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The Circus: Past And Future

This Program Is Rebroadcast From February 26, 2013

Acrobat Duncan Wall ran away to join the circus, and found the circus has changed.  He’s with us.

A circus tent and worker  in St. Peter's Square at the Vatican, Saturday, Dec. 1, 2012. (AP)

A circus tent and worker in St. Peter’s Square at the Vatican, Saturday, Dec. 1, 2012. (AP)

The circus, of course, goes back to Roman times and beyond.  In its recent heyday, it was the super-spectacle, the monster show, of the 19th century. The circus train, Barnum and Bailey, all that, would unload a roaring menagerie and waves of performers that would transform a town and set imaginations ablaze.

These days, that heyday is long ago.  And the circus is changing again.  Back to some old, old roots made very new.  Think Cirque du Soleil.  Think high circus art.

This hour, On Point:  an insider’s view of the the changing world, the evolution, of the circus.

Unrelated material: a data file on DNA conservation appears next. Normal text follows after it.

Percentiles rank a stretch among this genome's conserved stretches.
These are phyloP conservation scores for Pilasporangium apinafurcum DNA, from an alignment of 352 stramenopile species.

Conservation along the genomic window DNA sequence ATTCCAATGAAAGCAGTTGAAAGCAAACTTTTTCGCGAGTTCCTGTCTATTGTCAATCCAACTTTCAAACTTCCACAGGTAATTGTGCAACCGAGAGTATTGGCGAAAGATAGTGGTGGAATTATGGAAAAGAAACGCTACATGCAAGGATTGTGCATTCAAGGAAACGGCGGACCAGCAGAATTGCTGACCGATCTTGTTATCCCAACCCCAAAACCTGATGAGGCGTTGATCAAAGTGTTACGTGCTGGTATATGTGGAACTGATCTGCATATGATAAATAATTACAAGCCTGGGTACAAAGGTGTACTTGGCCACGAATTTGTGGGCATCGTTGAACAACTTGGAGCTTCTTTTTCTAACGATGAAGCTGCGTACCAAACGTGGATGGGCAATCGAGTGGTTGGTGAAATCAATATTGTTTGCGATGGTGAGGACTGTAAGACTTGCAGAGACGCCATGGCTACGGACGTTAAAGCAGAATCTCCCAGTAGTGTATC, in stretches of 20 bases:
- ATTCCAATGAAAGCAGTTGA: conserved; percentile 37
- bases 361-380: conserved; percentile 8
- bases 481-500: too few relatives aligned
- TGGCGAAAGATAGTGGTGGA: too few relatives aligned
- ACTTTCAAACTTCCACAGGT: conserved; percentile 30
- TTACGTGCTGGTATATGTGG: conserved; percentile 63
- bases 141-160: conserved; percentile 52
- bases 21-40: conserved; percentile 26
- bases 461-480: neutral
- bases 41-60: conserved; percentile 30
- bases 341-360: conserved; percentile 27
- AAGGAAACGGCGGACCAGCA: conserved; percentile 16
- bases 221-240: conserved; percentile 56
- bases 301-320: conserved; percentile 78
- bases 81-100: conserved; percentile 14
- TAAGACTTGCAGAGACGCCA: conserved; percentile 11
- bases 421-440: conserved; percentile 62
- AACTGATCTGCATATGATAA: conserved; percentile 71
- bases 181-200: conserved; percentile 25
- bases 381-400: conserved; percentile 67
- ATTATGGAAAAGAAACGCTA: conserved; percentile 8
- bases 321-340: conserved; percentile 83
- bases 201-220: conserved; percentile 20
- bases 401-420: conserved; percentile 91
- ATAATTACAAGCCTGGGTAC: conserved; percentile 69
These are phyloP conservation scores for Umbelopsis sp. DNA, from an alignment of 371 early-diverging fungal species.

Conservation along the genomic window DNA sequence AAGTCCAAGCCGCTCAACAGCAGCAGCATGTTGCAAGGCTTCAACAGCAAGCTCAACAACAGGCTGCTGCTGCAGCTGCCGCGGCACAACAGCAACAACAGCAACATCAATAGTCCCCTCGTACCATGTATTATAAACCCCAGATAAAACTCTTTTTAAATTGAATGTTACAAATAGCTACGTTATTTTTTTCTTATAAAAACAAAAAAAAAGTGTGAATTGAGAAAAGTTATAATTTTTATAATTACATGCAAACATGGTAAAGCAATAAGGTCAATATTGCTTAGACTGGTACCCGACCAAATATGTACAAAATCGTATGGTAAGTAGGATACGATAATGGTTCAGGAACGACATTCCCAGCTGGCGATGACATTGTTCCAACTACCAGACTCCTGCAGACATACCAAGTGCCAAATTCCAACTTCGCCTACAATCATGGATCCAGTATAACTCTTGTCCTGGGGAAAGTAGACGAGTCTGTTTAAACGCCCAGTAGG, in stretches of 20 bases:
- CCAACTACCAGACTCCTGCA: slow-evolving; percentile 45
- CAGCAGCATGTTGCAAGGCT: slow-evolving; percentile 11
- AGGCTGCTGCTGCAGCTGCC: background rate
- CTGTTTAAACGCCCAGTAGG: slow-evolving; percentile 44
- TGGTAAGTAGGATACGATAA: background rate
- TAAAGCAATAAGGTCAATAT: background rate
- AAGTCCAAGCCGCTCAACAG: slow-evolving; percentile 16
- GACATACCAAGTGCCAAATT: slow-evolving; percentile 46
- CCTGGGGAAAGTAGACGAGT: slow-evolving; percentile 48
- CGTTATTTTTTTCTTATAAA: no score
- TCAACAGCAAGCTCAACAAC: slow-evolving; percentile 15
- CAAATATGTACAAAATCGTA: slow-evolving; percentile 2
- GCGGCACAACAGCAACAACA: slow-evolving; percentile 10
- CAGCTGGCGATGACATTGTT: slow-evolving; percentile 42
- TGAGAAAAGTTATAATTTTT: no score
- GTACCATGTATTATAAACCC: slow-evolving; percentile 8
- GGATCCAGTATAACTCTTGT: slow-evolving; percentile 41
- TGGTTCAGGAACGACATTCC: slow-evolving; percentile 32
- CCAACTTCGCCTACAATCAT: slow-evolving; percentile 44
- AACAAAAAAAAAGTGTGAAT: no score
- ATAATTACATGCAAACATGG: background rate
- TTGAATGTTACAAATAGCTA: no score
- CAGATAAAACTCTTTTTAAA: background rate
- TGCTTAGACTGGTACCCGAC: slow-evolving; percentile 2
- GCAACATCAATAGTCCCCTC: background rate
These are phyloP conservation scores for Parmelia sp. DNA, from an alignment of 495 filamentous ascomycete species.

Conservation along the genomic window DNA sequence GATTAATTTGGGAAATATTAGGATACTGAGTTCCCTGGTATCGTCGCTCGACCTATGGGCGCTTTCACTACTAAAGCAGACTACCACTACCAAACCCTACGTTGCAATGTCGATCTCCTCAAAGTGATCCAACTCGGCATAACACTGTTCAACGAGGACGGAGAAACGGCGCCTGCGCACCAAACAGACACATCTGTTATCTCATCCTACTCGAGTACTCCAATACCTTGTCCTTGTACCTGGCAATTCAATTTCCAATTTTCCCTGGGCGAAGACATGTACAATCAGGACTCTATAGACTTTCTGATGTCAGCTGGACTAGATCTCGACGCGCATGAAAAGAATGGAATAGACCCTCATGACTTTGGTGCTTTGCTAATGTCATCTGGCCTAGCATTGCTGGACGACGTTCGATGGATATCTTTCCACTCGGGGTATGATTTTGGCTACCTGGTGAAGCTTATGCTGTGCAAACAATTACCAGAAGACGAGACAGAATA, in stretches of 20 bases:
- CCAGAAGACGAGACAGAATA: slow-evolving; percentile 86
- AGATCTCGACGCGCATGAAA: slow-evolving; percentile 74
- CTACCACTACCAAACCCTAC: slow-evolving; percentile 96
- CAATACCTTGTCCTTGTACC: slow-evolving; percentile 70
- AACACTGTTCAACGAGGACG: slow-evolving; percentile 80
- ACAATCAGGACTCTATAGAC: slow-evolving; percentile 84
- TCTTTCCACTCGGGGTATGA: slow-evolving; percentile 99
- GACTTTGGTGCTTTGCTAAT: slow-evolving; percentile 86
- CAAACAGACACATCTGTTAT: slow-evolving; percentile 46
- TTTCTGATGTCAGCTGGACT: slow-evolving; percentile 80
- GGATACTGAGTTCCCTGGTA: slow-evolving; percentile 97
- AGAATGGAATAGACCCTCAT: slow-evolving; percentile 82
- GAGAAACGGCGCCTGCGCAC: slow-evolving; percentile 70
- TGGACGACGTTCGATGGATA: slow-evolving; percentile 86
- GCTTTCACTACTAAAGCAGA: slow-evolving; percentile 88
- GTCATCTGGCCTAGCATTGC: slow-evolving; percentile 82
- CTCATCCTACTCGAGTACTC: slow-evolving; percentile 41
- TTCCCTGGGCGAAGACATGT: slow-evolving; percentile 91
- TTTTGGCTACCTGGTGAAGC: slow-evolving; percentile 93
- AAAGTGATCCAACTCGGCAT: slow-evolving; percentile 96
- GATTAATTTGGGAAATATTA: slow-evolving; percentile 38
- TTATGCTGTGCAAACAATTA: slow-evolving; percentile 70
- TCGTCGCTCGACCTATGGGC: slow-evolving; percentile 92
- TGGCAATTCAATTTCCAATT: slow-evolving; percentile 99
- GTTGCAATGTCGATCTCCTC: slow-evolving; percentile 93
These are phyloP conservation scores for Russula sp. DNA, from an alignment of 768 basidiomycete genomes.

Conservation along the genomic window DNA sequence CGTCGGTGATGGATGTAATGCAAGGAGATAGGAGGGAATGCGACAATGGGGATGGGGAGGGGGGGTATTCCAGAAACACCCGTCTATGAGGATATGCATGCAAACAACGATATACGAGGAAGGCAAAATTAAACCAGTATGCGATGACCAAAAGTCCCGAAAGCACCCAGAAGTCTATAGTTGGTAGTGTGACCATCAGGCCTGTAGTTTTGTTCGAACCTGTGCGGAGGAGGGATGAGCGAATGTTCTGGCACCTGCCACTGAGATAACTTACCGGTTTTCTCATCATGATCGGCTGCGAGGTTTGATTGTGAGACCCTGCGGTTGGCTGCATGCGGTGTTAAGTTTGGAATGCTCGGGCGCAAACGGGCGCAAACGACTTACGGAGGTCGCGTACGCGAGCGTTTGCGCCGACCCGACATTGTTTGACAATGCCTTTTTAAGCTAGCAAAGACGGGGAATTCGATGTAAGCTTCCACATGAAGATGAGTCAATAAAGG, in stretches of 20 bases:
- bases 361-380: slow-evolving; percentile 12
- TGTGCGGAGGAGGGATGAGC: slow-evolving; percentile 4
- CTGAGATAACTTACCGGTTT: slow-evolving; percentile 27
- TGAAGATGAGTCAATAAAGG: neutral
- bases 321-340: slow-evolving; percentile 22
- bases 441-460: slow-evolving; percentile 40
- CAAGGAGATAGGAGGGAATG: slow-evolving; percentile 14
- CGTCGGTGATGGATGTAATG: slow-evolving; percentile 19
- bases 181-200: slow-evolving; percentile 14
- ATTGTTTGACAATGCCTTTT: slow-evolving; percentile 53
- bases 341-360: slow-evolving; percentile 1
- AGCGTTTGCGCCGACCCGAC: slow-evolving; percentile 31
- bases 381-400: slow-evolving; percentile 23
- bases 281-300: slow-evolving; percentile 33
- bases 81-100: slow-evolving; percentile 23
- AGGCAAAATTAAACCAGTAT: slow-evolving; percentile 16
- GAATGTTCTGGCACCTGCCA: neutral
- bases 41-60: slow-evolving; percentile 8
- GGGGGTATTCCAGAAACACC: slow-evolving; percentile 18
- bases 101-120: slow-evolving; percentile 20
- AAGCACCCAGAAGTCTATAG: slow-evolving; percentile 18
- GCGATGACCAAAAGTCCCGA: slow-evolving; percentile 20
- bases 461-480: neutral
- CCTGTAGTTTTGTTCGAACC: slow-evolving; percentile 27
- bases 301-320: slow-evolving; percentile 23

-Tom Ashbrook

Guest

Duncan Wall, author of “The Ordinary Acrobat: A Journey into the Wondrous World of the Circus, Past and Present.”

From Tom’s Reading List

The New Republic: “This question—is the circus art?—is at the center of Duncan Wall’s book The Ordinary Acrobat, a history of the circus up to the present day told through a memoir of his year at a circus school in Paris. Each chapter introduces an aspect of the circus as Wall encounters it, so we learn about the origins of the flying trapeze, for instance, when he finally screws up the courage to enroll in his college’s trapeze class. On the way, Wall interviews performers and other writers about their approach to the circus.”

The Observer: “When economists bemoan the foreign drain on homegrown talent and skills, they probably don’t have trapeze artists, acrobats or high-wire walkers in mind. Yet Britain has lost a generation of highly-trained performers to circus troupes based abroad.”

Read An Excerpt From “The Ordinary Acrobat” By Duncan Wall

Please follow our community rules when engaging in comment discussion on this site.
  • Ed75

    The circus is pictured above in St. Peter’s Square – the one mention of Christmas today? One thinks of the theory of carnival in the writing of Berdayev, but he was a Marxist, I think.

  • Ed75

    One could say that St. Peter’s is the perfect place for circus’s and carnivals because of the joy of the faith, the calendar is full of feast days and celebrations and fun. The Church is one large reaction of joy to God.

  • The Peace Patch

    Love Cirque and other human-based circuses…leave the animals out of them.

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